COVID-19 prevalence and predictors in United States adults during peak stay-at-home orders

Robert Morlock, Amy Morlock, Martha Downen, Sonali N Shah
PloS One 2021, 16 (1): e0245586

BACKGROUND: Early recognition of COVID-19 cases is essential for effective public health measures aimed at isolation of individuals infected with severe acute respiratory syndrome coronavirus 2 (SARS-COV-2). The objective of this study was to describe characteristics, self-reported symptoms, and predictors of testing positive for SARS-CoV-2 infection in a community-based sample.

METHODS AND FINDINGS: This was a cross-sectional nationwide survey of adults in the US conducted between April 24 through May 13, 2020. The survey targeted a representative sample of approximately 5,000 respondents. The rate of COVID-19 cases and testing, most frequently reported symptoms, symptom severity, treatment received, impact of COVID-19 on mental and physical health, and factors predictive of testing positive were assessed. Most of the 5,203 participants (85.6%) reported no COVID-19-like symptoms. Of the 747 (14.5%) participants reporting COVID-19-like symptoms, 367 (49.1%) obtained a diagnostic test. Eighty-nine participants (24.3%) reported a positive COVID-19 test result, representing 1.7% of the total sample. For those testing positive, the most common symptoms were dry cough, fever, and shortness of breath/difficulty breathing. Those who tested positive were more likely to report greater symptom severity versus those who tested negative. Severe dry cough, new loss of taste or smell, trouble waking up, living with someone experiencing symptoms, recent international travel, respiratory issues, and reporting ethnicity of Black or African American were predictive of testing positive.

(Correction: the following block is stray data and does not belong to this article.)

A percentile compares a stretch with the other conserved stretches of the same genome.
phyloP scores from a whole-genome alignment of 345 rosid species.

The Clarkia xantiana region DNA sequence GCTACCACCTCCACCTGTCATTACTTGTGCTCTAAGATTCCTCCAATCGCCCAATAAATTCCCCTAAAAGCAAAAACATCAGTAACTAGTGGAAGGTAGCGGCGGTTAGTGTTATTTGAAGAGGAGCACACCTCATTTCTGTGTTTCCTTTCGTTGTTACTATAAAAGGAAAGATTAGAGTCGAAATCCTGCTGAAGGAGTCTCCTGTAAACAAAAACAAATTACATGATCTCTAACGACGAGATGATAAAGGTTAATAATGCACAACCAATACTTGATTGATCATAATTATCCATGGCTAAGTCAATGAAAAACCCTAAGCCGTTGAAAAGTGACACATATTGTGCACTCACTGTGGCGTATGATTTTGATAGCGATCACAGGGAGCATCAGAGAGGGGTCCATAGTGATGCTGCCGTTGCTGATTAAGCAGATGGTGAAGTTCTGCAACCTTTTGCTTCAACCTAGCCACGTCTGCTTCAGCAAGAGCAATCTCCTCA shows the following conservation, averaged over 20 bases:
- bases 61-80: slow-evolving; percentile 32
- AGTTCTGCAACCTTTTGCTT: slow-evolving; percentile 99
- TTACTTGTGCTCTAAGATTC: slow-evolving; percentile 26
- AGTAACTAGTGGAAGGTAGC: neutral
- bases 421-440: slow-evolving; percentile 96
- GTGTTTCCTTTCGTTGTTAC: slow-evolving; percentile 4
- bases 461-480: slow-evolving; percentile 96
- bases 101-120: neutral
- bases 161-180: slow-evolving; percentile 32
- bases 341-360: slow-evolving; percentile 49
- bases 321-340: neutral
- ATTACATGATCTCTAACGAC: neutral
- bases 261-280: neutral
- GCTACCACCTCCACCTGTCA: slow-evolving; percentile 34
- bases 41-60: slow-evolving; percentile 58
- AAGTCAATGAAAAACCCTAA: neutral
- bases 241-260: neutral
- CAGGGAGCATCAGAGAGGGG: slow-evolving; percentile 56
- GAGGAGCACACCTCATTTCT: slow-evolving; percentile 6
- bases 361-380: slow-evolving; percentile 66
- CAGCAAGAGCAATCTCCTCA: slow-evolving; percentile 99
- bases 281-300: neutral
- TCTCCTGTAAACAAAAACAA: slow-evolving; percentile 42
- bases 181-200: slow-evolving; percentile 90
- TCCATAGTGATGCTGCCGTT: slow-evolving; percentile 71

CONCLUSIONS: This study assessed the impact of COVID-19 using community-level self-reported data across the US during the peak of most stay at home' orders. Self-reported symptoms and risk factors identified in this study are consistent with the clinical profile emerging for COVID-19. In the absence of widespread testing, this study demonstrates the utility of a representative US community-based sample to provide direct-reported symptoms and outcomes to quickly identify high-risk individuals who are likely to test positive and should consider taking greater precautions.

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